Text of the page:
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PURELY POLITICAL: Stuart backin’ back!

Albert Brandford

PURELY POLITICAL: Stuart backin’ back!

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“. . .(C)an the State in the year 2014 and beyond pursue its social democratic agenda in the same way in which it pursued it in the 1960s, ’70s, ’80, ’90s and in the first decade of the 21st century? – Prime Minister Freundel Stuart, August 17, Democratic Labour Party’s  (DLP) 59th annual conference.

AS IS HIS WONT, Stuart sought to emphasise the past in bringing perspective to the DLP’s new social agenda within the constraints of Government’s depressing financial resources.

In some respects, the speech attempted to justify the party’s abandoning its democratic socialist path that rested upon the principal pillars of health and education with which the DLP had become synonymous.

The new socialist agenda was identified as a necessary component of a 19-month stabilisation programme designed to bring the external and fiscal accounts into balance. While these accounts are seen as economic concerns, the underlying issue was posed within the role of the state in today’s Barbados.

In essence, does the state owe the same duty to its people when compared with the period immediately following the social disturbances of the 1930s? Further, can the state afford to pursue the same social agenda?

These two questions laid the foundation for Stuart’s assault on his issues of the day: funding university education, financing health care and the solid waste tax. At their core was that “burdens are more equitably shared” and “those who can afford to pay are made to do so”.

He said the paradigm shift constituted, in the minds of some, a repudiation of Errol Barrow’s legacy, a violation of the poor and a kicking down of the ladder. He, however, maintained that the issue was one of affordability without at any stage stating that the lack of affordability coincided with the beginning of the new DLP administration.

In fact, it may be argued that all programmes of social engineering have raised concerns of affordability.

It must be a major ideological hurdle for Stuart, who preached a political sermon of capital versus labour in his formative years on the platforms. The imbalance between these two elements of production was always thought to be a struggle of physical versus human capital, in which the latter was not being fairly compensated for its knowledge.

Social disturbances

The new emphasis on education in the aftermath of the social disturbances had more to do with repositioning the masses economically through greater exposure to knowledge. The evidence of the quiet revolution is in the contribution of the professional classes to economic growth and development. The indicators of progress are in the housing stock, universal access to education and several health barometers.

The question is why has university education become so unaffordable? The answer cannot be seen strictly in terms of economics but within the priority of interests. Education was always recognised as a major pillar of development. To come this far and simply abandon the pillar without sufficient reference to its consequences for Barbados’ global competitiveness is an act of cowardice.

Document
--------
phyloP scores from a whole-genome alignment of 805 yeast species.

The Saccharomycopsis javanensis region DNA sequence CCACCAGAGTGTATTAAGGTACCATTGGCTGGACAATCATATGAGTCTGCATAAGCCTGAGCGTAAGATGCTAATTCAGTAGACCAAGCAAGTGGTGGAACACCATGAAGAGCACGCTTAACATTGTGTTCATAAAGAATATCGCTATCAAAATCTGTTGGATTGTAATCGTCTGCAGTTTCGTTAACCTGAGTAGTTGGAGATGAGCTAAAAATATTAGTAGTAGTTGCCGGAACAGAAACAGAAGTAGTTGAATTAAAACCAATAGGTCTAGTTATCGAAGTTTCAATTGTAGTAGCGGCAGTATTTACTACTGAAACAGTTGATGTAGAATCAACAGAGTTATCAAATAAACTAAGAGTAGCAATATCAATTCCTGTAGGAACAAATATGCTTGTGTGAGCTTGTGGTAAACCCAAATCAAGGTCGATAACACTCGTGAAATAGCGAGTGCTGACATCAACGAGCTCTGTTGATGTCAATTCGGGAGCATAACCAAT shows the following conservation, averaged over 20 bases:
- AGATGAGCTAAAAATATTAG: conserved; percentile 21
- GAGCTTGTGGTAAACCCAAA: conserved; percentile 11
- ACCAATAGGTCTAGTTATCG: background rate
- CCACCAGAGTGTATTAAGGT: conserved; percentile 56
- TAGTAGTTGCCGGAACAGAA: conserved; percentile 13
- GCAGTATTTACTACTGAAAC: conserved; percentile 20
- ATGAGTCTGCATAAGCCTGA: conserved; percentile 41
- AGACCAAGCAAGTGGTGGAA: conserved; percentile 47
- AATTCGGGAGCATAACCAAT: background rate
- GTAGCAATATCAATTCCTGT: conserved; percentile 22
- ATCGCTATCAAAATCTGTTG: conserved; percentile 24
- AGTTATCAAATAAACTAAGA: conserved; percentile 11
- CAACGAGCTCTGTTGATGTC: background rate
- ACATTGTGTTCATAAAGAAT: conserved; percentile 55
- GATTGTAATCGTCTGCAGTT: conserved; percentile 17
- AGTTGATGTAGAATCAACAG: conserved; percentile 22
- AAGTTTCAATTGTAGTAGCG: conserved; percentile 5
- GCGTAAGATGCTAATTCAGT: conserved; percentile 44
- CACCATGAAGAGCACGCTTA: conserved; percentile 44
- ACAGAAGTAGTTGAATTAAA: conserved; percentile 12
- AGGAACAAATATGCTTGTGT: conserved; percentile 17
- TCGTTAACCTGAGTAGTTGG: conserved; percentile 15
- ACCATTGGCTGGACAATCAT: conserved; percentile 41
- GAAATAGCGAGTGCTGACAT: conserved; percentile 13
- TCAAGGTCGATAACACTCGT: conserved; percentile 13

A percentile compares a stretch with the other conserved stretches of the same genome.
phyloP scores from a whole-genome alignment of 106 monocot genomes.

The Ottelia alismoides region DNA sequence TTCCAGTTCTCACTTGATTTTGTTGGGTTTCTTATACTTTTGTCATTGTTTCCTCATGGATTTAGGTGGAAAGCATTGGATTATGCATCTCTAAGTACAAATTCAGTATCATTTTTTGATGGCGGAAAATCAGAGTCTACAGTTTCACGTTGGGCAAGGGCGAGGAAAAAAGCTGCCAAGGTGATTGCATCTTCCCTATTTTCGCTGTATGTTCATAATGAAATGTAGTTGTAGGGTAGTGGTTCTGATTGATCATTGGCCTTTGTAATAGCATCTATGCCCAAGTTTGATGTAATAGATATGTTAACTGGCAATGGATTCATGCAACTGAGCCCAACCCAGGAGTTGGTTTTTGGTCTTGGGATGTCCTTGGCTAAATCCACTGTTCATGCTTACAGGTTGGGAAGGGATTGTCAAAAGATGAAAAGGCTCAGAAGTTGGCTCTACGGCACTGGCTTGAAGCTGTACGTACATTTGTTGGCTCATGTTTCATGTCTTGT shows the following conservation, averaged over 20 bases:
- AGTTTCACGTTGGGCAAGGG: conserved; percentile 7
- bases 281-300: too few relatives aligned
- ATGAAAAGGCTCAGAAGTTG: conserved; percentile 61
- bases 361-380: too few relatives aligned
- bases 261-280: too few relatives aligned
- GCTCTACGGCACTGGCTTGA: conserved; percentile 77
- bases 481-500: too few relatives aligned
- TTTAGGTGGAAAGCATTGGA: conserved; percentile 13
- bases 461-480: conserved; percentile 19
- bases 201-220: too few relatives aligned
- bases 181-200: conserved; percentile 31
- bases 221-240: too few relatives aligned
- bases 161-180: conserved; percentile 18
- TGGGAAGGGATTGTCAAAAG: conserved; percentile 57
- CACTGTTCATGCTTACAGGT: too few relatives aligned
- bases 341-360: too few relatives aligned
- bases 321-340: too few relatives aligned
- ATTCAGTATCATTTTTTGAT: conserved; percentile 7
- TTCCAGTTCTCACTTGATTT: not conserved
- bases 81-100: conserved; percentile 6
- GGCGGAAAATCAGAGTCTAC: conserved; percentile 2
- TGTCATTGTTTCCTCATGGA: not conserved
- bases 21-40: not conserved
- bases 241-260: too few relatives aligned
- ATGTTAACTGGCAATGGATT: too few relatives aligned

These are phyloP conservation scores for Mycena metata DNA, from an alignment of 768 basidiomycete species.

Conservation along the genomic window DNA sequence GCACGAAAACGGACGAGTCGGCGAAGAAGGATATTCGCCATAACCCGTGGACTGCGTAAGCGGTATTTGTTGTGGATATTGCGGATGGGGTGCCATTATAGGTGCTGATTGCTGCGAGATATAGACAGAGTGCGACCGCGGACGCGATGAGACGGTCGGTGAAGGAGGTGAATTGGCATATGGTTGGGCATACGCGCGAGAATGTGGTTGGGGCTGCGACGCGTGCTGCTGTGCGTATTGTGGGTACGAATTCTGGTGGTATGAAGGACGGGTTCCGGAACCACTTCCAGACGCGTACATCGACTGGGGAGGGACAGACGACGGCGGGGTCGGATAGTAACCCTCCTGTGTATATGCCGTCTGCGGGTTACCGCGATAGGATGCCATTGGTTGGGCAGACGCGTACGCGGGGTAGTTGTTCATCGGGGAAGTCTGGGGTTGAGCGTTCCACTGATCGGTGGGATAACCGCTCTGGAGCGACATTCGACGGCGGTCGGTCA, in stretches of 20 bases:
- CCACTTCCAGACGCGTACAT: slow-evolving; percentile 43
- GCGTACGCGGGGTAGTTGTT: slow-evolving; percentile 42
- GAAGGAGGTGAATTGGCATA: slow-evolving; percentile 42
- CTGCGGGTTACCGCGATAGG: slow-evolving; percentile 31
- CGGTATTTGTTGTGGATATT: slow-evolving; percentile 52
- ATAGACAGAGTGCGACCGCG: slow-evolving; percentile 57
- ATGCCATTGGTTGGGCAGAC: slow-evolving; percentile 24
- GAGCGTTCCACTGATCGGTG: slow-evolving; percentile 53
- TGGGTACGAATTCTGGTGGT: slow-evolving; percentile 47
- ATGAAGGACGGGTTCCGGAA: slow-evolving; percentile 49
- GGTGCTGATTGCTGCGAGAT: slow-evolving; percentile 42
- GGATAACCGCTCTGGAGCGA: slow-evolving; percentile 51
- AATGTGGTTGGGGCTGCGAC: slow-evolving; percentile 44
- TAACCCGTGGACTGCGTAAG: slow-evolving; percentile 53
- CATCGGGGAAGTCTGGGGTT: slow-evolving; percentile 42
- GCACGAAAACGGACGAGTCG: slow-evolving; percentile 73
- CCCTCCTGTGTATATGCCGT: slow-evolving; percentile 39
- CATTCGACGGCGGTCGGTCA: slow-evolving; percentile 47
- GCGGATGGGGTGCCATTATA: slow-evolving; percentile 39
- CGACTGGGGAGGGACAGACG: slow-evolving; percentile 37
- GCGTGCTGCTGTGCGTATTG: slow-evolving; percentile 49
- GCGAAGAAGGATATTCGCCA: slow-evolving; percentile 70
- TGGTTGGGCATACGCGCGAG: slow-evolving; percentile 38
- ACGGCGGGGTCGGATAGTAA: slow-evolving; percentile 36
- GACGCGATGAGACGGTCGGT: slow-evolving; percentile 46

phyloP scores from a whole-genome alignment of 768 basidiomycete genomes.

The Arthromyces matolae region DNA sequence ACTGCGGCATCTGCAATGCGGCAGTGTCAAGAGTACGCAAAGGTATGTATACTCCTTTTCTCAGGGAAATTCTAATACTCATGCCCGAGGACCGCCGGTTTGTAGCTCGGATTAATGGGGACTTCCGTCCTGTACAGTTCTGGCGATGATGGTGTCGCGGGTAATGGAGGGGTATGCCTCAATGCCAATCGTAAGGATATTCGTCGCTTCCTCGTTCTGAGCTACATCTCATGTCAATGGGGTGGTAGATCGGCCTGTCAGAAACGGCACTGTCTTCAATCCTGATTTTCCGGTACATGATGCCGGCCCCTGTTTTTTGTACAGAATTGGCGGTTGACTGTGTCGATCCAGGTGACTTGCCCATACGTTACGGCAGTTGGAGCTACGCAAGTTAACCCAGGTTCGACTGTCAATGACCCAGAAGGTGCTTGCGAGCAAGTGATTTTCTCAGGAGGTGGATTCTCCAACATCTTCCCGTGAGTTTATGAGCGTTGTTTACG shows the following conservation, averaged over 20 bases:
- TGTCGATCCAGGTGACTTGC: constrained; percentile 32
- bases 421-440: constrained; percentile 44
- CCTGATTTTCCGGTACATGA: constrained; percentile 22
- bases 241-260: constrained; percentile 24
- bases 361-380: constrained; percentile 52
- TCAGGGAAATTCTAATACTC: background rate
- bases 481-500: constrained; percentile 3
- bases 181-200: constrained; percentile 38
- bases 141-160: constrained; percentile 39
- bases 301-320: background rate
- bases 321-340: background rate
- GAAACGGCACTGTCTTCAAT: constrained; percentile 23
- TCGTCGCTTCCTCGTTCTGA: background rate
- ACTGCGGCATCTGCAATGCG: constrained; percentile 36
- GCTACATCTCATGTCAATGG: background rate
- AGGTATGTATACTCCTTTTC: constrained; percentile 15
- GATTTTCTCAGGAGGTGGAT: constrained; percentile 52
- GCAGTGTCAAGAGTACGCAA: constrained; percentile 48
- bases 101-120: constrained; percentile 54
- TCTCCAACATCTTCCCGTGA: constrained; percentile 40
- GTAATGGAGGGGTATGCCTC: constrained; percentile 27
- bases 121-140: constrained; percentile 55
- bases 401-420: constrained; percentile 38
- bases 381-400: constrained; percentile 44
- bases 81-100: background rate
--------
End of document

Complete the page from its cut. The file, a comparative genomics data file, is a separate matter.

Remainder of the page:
Ironically, the theme of the conference was Achieving Global Competitiveness.

Perhaps the greatest irony is that the principles of “burdens are more equitably shared” and “those who can afford to pay are made to do so” were abandoned in the imposition of the solid waste tax. This was achieved by imposing the tax on the property owner rather than on those who generate the waste.

During debate on the tax, the incidence of the tax on people in Government units was not thoroughly ventilated. Since the National Housing Corporation owns the land in these housing areas, it is evident that the occupants have not been called upon to make a contribution to the tax. Is this in consonance with Stuart’s assertion that “burdens are more equitably shared”? The answer is no.

Only the naïve would believe that Government did not deliberately calculate the possible political effects of imposing the tax on occupants of Government units. Across some constituencies in St Michael and Christ Church, there are pockets of units that could have a significant effect at election time.  

Further, do the occupants of these units own cars? Do they go to work in crocus bags? Do they have pit toilets? The answers would help to put in context that Barbados has made considerable strides socially since the 1930s but does this mean that the mission of economic enfranchisement, which was not so long ago the mantra of the two major political parties, has been accomplished?             

The abandonment of the democratic socialist agenda is an admission that the DLP has lost its way. The party has become obsessed with numbers, which reflects poorly on the rhetoric spouted not so long ago that Barbados is more than just an economy, it is a society.

Removal of the flagship social programmes of the DLP is an indicator of its failure to be the party of yesteryear.  

• Albert Brandford is an independent political correspondent.